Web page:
So let’s all commit to creating space for acknowledging our sadness as well as our joys, somewhere in our Christmas customs and traditions this year—both for our own sakes and for others around us too.

Photo Credit: © Getty Images/manaemedia

woman looking sad at christmas

6 Simple Christmas Survival Tips

If you are struggling for any reason this advent season, don’t allow the festive build up to become an extra stress or burden, or to leave you feeling even worse.

Instead, decide to get proactive by making a plan to survive—and perhaps unexpectedly start to thrive—this Christmas season. Below are a few tips that I have found helpful, to help get you started:

1. Don’t Struggle Alone

“Two are better than one.” (Ecclesiastes 4:9)

If you’re feeling anxious about the coming festive season, make sure that you share this with some trusted friends or family members. Don’t be tempted to push all your emotions down and just wear a brave face all Christmas for the sake of others around you. Chances are that all those pent up emotions will only come out sideways. Instead, let people know that you are struggling so that they can look out for you. God made us to be in relationship with others for mutual support and encouragement.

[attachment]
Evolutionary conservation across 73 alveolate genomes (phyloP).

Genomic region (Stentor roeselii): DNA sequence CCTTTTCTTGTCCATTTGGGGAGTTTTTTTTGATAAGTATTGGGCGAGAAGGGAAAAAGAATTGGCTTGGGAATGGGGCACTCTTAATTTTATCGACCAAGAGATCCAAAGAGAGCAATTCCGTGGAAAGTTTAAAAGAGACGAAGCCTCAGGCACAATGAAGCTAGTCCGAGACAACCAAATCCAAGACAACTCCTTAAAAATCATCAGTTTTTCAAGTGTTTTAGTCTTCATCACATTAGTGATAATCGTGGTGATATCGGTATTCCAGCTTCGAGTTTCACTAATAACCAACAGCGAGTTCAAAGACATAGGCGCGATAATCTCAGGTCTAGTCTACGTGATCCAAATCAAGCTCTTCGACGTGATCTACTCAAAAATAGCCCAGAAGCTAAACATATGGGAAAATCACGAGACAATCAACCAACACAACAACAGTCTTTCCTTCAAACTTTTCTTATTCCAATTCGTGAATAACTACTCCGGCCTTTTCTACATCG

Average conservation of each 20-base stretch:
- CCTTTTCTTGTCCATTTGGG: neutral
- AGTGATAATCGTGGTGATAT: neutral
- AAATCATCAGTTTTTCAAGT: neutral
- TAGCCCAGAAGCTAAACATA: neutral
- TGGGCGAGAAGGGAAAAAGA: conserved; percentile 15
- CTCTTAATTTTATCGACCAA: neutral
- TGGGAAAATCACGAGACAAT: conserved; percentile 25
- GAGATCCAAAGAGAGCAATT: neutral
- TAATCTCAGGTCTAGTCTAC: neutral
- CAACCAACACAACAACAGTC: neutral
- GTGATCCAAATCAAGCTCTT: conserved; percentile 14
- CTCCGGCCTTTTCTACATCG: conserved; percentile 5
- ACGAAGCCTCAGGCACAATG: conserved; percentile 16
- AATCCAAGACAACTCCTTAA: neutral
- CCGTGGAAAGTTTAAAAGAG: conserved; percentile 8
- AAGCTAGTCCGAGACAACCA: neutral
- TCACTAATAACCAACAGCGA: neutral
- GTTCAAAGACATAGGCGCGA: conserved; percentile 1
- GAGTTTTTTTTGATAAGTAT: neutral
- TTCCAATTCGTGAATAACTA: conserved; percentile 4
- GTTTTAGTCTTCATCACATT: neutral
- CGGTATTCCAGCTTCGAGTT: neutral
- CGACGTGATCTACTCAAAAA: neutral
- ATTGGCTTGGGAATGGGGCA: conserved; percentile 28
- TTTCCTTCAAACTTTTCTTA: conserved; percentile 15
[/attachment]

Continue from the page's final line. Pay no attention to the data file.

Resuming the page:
2. Give Yourself Grace

“But He gives more grace.” (James 4:6)

December can be such a busy time of the year, with endless preparations, parties and gatherings. But remember that it’s really okay to sit some things out if you’re not feeling up to it all. I’m not advocating hiding away for the whole of Christmas, but do consider your capacity and be realistic about what you can handle. Your family and friends will understand if you sit some things out if they know that you’re struggling, so be kind to yourself and give yourself grace, remembering that He also offers you an abundance of grace.

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woman looking sad and stressed christmas crafts